Wage freezes will likely be pitched to city unions as a starting point for labour negotiations after most of the city’s contracts expired just days into 2018.
Nine of the city’s 10 collective bargaining agreements, including those of its largest unions — inside and outside workers, police, fire and transit — have expired, and city officials have made no secret of the fact they’ll be seeking concessions from its unionized workforce to help manage a ballooning operations budget, the bulk of which is spent on its more than 13,000 personnel.
Coun. Shane Keating was on the last council that negotiated generous four-year deals with the city’s two largest unions in 2014, just months before Alberta’s economy nose-dived in the wake of plummeting oil prices and mass private sector layoffs.
The veteran councillor said as city officials enter negotiations with the unions, they’ll be reminded of the financial security they benefited from in a tumultuous economic time that’s only now beginning to see signs of recovery.
“It’s an absolute expectation that unions accept the fact that they did very well in the downturn,” Keating said.
“We hope they come to the realization that they might have to accept wage freezes over the next two or three years. No matter what happens, we have to balance our books.”
Prior to last October’s civic election, Mayor Naheed Nenshi said unions will likely be asked to make concessions on their wages to reflect the city’s new financial reality. Later this year, the city will begin crafting its next four-year budget blueprint.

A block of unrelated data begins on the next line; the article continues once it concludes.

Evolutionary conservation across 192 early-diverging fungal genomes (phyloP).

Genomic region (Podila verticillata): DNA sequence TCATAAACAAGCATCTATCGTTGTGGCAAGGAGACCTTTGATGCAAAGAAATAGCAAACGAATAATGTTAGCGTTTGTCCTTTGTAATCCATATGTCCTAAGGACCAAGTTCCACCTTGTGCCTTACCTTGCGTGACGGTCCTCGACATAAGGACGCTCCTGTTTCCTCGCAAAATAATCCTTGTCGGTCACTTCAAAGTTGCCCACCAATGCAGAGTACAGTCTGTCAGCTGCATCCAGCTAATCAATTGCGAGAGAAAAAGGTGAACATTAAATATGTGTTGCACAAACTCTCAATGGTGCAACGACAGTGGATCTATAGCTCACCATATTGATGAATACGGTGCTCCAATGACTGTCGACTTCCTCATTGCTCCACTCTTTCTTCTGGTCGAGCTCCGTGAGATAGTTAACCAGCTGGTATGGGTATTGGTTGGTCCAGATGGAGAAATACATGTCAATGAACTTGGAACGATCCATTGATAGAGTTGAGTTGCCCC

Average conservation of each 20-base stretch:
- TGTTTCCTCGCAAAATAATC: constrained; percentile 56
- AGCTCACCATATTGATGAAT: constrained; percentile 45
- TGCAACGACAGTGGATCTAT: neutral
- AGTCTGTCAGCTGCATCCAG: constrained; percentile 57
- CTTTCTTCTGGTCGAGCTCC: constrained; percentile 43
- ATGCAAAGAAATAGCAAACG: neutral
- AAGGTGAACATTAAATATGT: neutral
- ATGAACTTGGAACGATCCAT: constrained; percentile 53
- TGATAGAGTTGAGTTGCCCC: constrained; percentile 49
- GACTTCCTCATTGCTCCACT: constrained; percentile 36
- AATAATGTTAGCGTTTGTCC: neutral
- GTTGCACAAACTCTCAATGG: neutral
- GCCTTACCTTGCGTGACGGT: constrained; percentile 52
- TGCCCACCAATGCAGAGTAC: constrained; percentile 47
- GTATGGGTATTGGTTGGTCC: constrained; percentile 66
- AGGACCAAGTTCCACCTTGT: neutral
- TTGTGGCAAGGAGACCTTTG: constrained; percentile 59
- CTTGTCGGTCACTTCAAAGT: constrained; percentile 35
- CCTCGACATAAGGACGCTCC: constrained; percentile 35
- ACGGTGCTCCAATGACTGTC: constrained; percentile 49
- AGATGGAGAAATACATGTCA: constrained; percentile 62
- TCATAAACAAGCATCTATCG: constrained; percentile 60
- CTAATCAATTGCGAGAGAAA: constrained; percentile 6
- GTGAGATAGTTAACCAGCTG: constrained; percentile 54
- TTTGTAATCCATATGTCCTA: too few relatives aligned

Rookie Coun. Jeromy Farkas agreed with Keating that the city needs to significantly alter the playing field with its unions to ensure taxpayers aren’t saddled with a mounting burden.
“I think a wage freeze for several years will be a starting point — I’d say absolutely nothing is off the table to reduce costs,” Farkas said.
“Looking at the overall economy, it’s important for the government to lead by example.”
Farkas added he isn’t keen no considering layoffs for city staff, and hopes that reasonable agreements on the wage side will prevent that.
But D’Arcy Lanovaz, president of Canadian Union of Public Employees Local 38, responsible for the city’s inside workers, dismissed the notion that city unions benefited from overly generous wage concessions prior to Alberta’s economic swoon.
“I just go back to the times when the economy was great, and the message we’d get is ‘you’re not the private sector, so you don’t get those kinds of highs.’ Now they’re trying to compare us to the private sector,” Lanovaz said.
“We understand in the public sector we don’t get those highs, but at the same time we shouldn’t suffer in the low times either.”
Lanovaz said city unions have already made significant concessions by swallowing hiring freezes, forcing unionized employees to do more than they’ve had to in the past.
“People are stretched really thin,” he said, noting talks with the city remain in the very early stages.
Les Kaminski, president of the Calgary Police Association, said he realizes the city is in a financial bind, which should open the door to other concessions if unions are willing to give on the wage side.
“We have a lot sympathy for the fact they’re in a bit of a financial bind,” he said.
“Hopefully there will be some other concessions we can look at.”
The only city union that remains under contract is the International Brotherhood of Electrical Workers Local 254, who will see their collective agreement expire March 30.
On Twitter: @ShawnLogan403